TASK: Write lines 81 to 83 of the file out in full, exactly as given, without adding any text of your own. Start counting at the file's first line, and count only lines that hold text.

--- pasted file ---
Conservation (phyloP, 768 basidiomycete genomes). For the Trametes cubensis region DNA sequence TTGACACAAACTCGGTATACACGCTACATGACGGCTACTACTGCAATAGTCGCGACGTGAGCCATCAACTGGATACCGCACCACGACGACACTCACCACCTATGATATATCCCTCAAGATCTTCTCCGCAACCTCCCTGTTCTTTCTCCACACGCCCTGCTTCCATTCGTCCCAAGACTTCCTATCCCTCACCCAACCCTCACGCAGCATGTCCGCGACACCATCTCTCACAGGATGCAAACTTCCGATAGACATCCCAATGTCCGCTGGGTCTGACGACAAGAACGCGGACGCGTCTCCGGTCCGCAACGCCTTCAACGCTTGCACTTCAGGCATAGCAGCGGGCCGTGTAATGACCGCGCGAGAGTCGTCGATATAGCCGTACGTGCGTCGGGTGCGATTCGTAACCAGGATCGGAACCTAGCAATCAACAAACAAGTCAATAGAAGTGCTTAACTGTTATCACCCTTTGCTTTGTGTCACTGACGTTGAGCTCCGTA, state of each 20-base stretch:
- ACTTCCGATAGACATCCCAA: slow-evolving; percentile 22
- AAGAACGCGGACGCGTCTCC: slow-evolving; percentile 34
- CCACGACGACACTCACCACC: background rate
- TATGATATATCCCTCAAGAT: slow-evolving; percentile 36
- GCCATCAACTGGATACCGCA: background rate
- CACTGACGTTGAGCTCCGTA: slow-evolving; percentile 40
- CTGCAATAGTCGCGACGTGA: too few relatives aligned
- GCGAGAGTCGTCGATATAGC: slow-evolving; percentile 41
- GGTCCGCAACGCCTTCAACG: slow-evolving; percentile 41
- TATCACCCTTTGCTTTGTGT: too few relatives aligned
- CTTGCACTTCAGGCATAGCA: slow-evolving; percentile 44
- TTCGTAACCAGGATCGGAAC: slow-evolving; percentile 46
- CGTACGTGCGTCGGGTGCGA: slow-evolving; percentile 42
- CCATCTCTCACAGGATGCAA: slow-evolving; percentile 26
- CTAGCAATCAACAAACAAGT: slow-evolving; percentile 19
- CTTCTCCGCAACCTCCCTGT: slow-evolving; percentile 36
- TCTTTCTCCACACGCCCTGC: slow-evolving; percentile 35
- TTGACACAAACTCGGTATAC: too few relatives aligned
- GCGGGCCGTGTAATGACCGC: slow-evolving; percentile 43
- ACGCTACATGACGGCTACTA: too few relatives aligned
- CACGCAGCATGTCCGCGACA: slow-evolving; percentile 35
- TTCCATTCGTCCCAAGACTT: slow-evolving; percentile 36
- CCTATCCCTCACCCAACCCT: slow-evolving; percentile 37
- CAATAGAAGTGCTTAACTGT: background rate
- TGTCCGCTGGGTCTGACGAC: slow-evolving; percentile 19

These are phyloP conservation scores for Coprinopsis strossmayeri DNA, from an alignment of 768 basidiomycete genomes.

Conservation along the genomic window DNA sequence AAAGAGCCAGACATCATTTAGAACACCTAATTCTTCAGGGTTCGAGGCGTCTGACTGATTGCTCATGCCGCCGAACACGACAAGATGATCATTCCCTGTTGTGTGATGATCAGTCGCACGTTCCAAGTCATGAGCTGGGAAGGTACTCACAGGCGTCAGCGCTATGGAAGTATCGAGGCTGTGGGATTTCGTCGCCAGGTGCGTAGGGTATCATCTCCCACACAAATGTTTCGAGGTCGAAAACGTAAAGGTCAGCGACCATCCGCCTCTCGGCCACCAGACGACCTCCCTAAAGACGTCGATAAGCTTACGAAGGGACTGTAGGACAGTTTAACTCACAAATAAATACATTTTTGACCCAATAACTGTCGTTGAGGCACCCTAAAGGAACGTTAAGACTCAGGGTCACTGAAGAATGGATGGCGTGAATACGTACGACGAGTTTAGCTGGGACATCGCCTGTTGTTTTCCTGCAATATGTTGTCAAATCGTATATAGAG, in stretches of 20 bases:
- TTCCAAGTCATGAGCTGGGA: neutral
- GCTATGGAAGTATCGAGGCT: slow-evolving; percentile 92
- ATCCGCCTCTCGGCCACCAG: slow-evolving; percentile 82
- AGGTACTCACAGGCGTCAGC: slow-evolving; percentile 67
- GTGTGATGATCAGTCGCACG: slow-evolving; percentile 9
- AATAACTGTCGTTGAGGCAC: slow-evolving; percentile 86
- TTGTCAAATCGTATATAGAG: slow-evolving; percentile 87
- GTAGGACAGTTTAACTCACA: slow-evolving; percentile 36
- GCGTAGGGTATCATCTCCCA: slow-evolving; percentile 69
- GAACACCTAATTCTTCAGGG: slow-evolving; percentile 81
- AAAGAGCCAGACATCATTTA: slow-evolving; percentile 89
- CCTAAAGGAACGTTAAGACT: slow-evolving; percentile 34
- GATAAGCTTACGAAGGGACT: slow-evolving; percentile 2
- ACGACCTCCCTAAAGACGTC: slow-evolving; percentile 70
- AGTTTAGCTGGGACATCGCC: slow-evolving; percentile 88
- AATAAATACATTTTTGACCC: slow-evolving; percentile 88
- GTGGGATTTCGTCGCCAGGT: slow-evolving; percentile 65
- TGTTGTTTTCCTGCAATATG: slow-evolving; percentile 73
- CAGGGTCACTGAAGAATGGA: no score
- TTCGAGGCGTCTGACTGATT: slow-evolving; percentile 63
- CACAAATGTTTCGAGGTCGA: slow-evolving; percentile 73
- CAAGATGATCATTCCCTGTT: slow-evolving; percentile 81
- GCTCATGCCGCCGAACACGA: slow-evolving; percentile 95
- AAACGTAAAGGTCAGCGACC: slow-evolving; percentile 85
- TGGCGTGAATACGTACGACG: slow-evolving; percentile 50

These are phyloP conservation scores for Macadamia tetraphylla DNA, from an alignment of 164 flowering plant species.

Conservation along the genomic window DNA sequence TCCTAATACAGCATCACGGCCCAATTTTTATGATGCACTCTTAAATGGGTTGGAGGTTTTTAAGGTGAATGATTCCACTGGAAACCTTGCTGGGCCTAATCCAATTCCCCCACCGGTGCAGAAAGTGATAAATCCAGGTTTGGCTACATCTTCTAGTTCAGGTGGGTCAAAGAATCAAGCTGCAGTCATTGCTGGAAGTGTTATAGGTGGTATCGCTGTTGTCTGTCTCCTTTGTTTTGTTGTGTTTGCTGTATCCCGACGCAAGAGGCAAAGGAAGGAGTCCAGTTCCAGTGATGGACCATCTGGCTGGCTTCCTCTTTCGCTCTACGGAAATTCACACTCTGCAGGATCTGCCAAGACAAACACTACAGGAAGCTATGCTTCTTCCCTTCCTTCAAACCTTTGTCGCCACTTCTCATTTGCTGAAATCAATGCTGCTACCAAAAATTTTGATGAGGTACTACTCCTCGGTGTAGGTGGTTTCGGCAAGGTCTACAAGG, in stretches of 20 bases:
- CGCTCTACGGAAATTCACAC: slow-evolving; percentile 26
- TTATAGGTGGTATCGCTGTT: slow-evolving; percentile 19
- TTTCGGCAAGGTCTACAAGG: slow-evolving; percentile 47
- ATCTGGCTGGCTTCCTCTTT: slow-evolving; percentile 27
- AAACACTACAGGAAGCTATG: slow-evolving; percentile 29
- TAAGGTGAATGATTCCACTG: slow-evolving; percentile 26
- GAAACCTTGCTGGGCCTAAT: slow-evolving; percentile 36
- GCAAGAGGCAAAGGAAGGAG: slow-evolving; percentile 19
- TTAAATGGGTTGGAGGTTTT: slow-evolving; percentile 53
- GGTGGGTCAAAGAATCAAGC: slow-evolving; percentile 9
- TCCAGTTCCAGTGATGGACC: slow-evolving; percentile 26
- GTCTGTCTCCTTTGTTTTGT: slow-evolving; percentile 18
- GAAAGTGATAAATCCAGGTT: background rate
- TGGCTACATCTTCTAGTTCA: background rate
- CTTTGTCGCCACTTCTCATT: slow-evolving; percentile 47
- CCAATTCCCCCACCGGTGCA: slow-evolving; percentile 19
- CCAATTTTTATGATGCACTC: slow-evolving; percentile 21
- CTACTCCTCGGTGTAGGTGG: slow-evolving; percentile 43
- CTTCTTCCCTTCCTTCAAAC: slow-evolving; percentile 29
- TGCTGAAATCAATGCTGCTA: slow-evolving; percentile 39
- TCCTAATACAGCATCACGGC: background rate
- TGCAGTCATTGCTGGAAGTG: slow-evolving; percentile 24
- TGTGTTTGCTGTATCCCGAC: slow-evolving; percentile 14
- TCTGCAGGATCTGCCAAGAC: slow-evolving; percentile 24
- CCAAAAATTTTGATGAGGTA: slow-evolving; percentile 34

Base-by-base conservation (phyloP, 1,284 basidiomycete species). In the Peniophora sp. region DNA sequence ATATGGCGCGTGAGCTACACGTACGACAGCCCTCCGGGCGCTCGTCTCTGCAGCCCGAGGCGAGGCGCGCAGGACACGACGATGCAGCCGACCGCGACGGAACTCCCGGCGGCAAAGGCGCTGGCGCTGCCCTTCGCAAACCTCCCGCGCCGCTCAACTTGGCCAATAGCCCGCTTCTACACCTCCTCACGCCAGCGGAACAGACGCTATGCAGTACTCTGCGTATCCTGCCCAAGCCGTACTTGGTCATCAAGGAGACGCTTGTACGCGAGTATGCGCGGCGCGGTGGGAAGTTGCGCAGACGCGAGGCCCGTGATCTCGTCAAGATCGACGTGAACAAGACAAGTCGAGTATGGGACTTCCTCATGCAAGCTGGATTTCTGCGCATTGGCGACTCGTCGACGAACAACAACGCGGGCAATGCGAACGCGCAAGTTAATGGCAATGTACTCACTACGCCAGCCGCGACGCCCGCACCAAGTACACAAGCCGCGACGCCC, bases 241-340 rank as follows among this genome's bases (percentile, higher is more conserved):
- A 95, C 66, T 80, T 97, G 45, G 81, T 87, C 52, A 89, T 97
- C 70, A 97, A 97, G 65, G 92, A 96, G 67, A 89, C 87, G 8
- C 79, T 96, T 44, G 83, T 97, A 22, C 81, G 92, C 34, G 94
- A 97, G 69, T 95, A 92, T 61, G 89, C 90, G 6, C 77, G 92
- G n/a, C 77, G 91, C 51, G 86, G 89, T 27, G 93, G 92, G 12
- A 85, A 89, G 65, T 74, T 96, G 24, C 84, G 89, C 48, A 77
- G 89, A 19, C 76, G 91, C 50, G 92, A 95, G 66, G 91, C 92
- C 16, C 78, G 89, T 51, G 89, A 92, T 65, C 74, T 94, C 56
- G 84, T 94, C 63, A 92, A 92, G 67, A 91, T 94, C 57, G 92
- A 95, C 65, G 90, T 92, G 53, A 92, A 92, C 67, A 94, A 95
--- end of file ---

Base-by-base conservation (phyloP, 1,284 basidiomycete species). In the Peniophora sp. region DNA sequence ATATGGCGCGTGAGCTACACGTACGACAGCCCTCCGGGCGCTCGTCTCTGCAGCCCGAGGCGAGGCGCGCAGGACACGACGATGCAGCCGACCGCGACGGAACTCCCGGCGGCAAAGGCGCTGGCGCTGCCCTTCGCAAACCTCCCGCGCCGCTCAACTTGGCCAATAGCCCGCTTCTACACCTCCTCACGCCAGCGGAACAGACGCTATGCAGTACTCTGCGTATCCTGCCCAAGCCGTACTTGGTCATCAAGGAGACGCTTGTACGCGAGTATGCGCGGCGCGGTGGGAAGTTGCGCAGACGCGAGGCCCGTGATCTCGTCAAGATCGACGTGAACAAGACAAGTCGAGTATGGGACTTCCTCATGCAAGCTGGATTTCTGCGCATTGGCGACTCGTCGACGAACAACAACGCGGGCAATGCGAACGCGCAAGTTAATGGCAATGTACTCACTACGCCAGCCGCGACGCCCGCACCAAGTACACAAGCCGCGACGCCC, bases 241-340 rank as follows among this genome's bases (percentile, higher is more conserved):
- A 95, C 66, T 80, T 97, G 45, G 81, T 87, C 52, A 89, T 97
- C 70, A 97, A 97, G 65, G 92, A 96, G 67, A 89, C 87, G 8